Treating symptoms doesn’t often cure behavior issues with teens. According to Adlerian theory, teen discipline problems will continue until parents address the underlying reason for the problem – what Adler called, “the belief behind the misbehavior”.
Teenage Behavior Problems Stem From Underlying Issues
Some parents address the same teenage behavior problems over and over with little results. Other parents’ efforts seem to stop one misbehavior, but another behavior problem surfaces soon afterwards. A new behavior may look different on the outside, but often is still related to the same underlying belief. When parents treat only the symptoms and not the cause of teen discipline issues, teens usually continue to misbehave. Adlerian theory tools can help parents get to the root of the problem.
Adlerian Theory about Teenage Behavior Problems
Teens are trying to determine their value in a relationship. All teens want a feeling of “belonging and significance”, one of the main concepts in the Adlerian theory of behavior. The idea of “belonging and significance” is Adler’s way of saying that teens want to contribute in meaningful ways to others and feel needed in relationships. Although teens appear to focus on “taking” from parents, teens (as do all people) want to give in their relationships as well.
Contributing to a group or relationship helps teens feel valued. Most teens don’t realize this need for contribution and instead adopt alternative beliefs about relationships. Adler called these alternative ideas, “mistaken beliefs” because teens are mistaken about how to achieve significance and value in their relationships. Preventive teen discipline includes offering opportunities to teens for meaningful contributions to their family and to other groups.
The Mistaken Beliefs Behind Teen Discipline Issues
Adler divided the mistaken beliefs into four categories: Undue Attention, Misguided Power, Revenge and Assumed Inadequacy. Teens may focus on one or more of the four mistaken goals and are usually unaware of their mistaken beliefs. The mistaken goal categories and their respective underlying beliefs behind the misbehavior are:
- Undue Attention: I count or belong only when I am getting attention, when others notice me or when I keep others busy with me.
- Misguided Power: I count or belong only when I’m boss, in control, or proving no one can boss me.
- Revenge: I don’t belong or count and am hurt. I’ll hurt others as I feel hurt.
- Assumed Inadequacy: I don’t belong or count, no matter what I do. I give up.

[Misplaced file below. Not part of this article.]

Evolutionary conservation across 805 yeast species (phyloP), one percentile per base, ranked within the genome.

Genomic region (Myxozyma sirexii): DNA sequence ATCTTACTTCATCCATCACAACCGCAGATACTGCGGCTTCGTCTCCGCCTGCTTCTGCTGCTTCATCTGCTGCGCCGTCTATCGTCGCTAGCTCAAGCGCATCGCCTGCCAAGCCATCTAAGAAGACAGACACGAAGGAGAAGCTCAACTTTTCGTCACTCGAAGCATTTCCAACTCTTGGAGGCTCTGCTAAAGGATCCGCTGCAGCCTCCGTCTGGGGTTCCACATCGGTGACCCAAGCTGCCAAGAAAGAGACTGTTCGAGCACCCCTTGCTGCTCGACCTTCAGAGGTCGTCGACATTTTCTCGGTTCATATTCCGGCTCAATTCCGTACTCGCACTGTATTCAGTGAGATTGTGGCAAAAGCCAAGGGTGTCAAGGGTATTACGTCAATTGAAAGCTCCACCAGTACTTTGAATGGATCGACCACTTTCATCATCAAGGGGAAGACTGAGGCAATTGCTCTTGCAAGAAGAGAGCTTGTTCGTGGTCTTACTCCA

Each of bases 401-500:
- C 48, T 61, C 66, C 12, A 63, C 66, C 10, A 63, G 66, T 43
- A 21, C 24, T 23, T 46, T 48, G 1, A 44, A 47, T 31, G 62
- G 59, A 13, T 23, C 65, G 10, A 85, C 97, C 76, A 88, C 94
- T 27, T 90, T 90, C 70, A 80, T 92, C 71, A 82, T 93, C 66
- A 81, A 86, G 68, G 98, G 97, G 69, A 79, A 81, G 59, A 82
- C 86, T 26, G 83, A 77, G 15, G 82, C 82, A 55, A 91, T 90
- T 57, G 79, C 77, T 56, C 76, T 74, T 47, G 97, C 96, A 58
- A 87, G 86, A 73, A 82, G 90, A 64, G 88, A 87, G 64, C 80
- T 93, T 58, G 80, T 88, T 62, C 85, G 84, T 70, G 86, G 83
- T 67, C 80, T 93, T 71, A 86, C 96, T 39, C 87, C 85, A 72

Adlerian Theory’s Mistaken Goal Chart
The mistaken goal chart helps parents understand some of the basic concepts of Adlerian theory for teen discipline. One important Adlerian concept is that punishment only stops behavior in the moment and doesn’t address the root of teenage behavior problems. Punishment doesn’t teach teens how to give and contribute to the relationship. If a parent is dealing with a teenager who believes they only belong when a parent is doting on them (Undue Attention), punishment will not change the teen’s belief.
The mistaken goal chart helps parents determine a teen’s mistaken belief by targeting the parent’s feelings when the teen misbehaves. The parent’s feelings are clues that point a parent to identify a teen’s mistaken goal. Parents can look through the categories of feeling words and choose the words that best describe their feelings when a teen is behaving. Feeling words on the mistaken goal chart correspond to each of the four mistaken goals for teens.
Addressing Beliefs Behind Teenage Behavior Problems
The mistaken goal chart also offers suggestions to help parents deal with the beliefs behind teen misbehavior. For the mistaken goal of undue attention, suggestions include that parents spend one on one time with a teen on a weekly basis as well as give a teen opportunities to contribute to the family.
Parents wonder why teens continue to misbehave. Teenagers, like all people want to feel they are valued for their contributions in relationships at home, at school and with friends. When parents use the mistaken goal chart to understand why a teen is misbehaving, they can change their teen discipline strategy to focus on a solution that teaches responsibility instead of punishes teens and deals with the underlying belief behind the misbehavior.